Boris Johnson's Queen's Speech: 'The most radical in a generation' - but what's in it?

Her Majesty has delivered, on behalf of Prime Minister Boris Johnson, what he says is the "most radical Queen's Speech in a generation", setting out the government's main priorities.

Mr Johnson said his "ambition" for the country is "nothing short of a complete transformation" and claimed there is "no time to waste" in achieving it.

Addressing MPs after the speech, Mr Johnson vowed that his Government would work "flat out" to deliver "a new golden age" for the UK, as he insisted his vision is for the long term.

"This is not a programme for one year or one parliament - it is a blueprint for the future of Britain," he said.

But outgoing Labour leader Jeremy Corbyn criticised Conservative plans for social care and Brexit as well as the party's record on the NHS, which he said is "on its knees due to this Tory Government".

"As this Queen's Speech shows, what the Government is actually proposing is woefully inadequate for the scale problems that this country faces," he told the Commons.

It is Mr Johnson's second Queen's Speech as Prime Minister, with one being delivered following his controversial prorogation of Parliament.

The difference now is that the PM has a huge majority in the Commons, meaning he's able to set out his vision without any worry MPs may reject it.

Of the 25 Bills detailed in Mr Johnson's second Queen's Speech - and another 11 outlined in accompanying documents - seven are devoted to Britain's departure from the EU.

So what is actually in this Queen's Speech?

  • Summary:

As one journalist in the House of Commons press gallery quipped, "there's nothing in this Queen's Speech that we haven't heard before" - though that may not be strictly true.

In the 151-page document there are nuggets that appear to be new plans, such as the section on espionage legislation.

But Mr Johnson has largely taken the speech as an opportunity to bang the Brexit drum, using the much-repeated analogy that his deal is "pre-cooked", ready to "pop in the microwave".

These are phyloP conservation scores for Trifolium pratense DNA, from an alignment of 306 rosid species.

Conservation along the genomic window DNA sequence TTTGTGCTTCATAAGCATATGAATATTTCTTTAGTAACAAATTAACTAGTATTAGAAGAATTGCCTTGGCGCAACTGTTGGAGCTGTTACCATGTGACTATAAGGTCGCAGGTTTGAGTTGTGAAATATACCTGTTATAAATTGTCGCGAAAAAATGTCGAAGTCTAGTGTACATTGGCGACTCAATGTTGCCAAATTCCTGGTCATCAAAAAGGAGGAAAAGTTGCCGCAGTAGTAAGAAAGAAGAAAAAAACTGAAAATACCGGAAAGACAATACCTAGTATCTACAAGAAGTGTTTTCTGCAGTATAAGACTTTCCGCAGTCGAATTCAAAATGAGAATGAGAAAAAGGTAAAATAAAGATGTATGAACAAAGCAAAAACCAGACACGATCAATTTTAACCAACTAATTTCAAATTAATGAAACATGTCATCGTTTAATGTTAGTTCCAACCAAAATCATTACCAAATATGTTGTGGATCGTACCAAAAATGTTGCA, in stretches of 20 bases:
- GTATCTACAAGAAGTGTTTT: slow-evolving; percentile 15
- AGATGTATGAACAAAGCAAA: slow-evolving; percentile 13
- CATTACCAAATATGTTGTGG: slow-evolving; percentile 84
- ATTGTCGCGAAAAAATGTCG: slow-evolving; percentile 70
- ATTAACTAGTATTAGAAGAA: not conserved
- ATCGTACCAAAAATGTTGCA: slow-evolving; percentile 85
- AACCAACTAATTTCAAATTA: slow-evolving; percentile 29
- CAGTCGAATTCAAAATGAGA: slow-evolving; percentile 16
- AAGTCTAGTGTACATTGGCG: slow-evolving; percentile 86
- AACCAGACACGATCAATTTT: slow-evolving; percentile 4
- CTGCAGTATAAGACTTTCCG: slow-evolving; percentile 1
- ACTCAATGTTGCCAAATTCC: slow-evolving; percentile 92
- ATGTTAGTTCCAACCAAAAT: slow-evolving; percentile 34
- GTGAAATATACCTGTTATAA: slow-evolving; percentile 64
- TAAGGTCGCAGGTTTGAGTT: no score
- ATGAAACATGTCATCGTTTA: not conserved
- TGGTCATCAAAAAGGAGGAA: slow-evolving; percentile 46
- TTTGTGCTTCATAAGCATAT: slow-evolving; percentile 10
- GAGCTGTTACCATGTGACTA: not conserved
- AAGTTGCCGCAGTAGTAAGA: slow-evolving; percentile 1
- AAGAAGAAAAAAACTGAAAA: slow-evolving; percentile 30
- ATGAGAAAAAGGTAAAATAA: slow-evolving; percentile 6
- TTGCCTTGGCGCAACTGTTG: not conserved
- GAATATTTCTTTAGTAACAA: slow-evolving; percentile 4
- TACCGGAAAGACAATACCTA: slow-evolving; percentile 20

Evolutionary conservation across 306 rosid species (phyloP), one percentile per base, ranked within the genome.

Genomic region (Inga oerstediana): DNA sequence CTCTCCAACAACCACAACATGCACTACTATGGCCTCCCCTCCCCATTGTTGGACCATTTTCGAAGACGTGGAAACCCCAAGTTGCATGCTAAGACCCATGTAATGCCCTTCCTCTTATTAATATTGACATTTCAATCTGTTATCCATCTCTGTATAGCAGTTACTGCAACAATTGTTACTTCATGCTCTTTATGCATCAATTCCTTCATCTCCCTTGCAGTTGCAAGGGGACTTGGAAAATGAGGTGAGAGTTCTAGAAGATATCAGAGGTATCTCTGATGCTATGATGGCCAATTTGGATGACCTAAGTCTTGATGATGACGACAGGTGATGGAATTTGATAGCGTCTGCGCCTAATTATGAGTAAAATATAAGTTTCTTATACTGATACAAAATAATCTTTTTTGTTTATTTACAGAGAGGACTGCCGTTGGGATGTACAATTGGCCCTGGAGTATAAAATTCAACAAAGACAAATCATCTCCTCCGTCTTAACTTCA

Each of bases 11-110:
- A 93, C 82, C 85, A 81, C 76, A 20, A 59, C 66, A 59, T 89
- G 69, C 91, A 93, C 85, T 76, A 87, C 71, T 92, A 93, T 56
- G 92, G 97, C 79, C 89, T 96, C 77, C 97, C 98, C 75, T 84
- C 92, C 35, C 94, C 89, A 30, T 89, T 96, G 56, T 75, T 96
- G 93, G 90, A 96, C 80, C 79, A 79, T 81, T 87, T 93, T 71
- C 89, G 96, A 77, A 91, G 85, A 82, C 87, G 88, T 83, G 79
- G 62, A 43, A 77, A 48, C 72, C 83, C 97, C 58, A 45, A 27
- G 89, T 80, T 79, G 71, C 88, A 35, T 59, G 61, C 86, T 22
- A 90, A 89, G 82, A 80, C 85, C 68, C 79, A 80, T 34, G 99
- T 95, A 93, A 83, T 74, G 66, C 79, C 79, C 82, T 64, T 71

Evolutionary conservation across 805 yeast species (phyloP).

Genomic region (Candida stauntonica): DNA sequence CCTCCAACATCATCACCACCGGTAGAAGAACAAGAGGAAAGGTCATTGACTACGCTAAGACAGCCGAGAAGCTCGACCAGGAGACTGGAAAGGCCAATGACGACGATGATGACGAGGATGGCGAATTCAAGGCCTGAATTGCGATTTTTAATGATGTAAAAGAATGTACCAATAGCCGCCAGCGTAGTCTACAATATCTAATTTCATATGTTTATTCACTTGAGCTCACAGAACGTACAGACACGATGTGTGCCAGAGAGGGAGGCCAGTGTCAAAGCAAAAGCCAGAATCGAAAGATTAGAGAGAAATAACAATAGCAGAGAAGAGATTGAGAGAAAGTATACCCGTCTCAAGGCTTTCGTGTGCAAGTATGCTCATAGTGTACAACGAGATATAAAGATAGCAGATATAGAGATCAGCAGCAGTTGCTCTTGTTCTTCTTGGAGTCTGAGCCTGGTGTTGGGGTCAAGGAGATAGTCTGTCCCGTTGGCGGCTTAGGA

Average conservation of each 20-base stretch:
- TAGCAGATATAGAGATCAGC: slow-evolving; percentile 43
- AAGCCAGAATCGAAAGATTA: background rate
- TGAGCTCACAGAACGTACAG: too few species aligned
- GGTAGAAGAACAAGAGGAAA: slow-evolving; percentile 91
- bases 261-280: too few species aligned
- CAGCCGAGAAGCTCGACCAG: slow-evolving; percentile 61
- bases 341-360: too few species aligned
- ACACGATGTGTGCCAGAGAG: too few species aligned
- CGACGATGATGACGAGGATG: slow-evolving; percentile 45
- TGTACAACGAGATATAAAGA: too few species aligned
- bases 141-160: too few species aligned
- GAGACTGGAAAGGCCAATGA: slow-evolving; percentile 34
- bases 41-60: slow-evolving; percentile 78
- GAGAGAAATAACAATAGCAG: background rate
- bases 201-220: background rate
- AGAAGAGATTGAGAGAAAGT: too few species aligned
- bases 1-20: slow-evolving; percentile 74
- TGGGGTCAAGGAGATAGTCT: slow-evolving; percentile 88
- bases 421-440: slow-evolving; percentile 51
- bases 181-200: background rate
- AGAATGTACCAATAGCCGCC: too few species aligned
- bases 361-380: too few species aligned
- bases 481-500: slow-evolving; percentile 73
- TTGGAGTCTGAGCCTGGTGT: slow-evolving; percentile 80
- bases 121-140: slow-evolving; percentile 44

He says the new Parliament, which is no longer in deadlock, must work hard to "maximise the opportunities of Brexit" so the his government can "move on and focus on the people's priorities".

There's a plan to implement legislation that will block a further extension to the Brexit transition period, which is set to end at the end of 2020.

He wants to pass this law to "avoid the trap of further dither and delay" - to make way for his plans on the NHS, police, infrastructure and the rest.

Many of the main pledges have already been stated, for example; 40 new NHS hospitals, 50,000 new nurses, 20,000 new police officers, and plans for an Australian-style points-based immigration system.

The State Opening of Parliament, which follows last week's General Election, took place without some of the traditional ceremony, with the Queen arriving by car rather than carriage and wearing a mint green dress and hat rather than her robes and state crown.

  • The main points:

The first priority of the Queen's Speech is to "deliver Brexit on January 31 and to negotiate an ambitious free trade agreement with the EU".

Aside from Brexit, here are the other main points in the Queen's Speech:

- Investing in the NHS and other public services

This section of the Queen's Speech includes plans to deliver an "NHS Long Term Plan in England" which will ensure the service is "fit for the future".

A Medicines and Medical Devices Bill which aims to give patients faster access to innovative medicines.

There is a plan to reform social care and provide extra financing so that nobody needs to "sell their home to pay for it".

The prime minister also wants to "modernise and reform" the Mental Health Act to give patients greater say over their care.

He also pledges to increase funding so that "all children can access a high quality education".

- Measures to support workers and families

This section includes plans to enhance workers rights by supporting flexible working and ensuring workers "keep their hard-earned tips".

There is a plan to reduce the cost of living by "increases to the National Insurance threshold and the National Living Wage".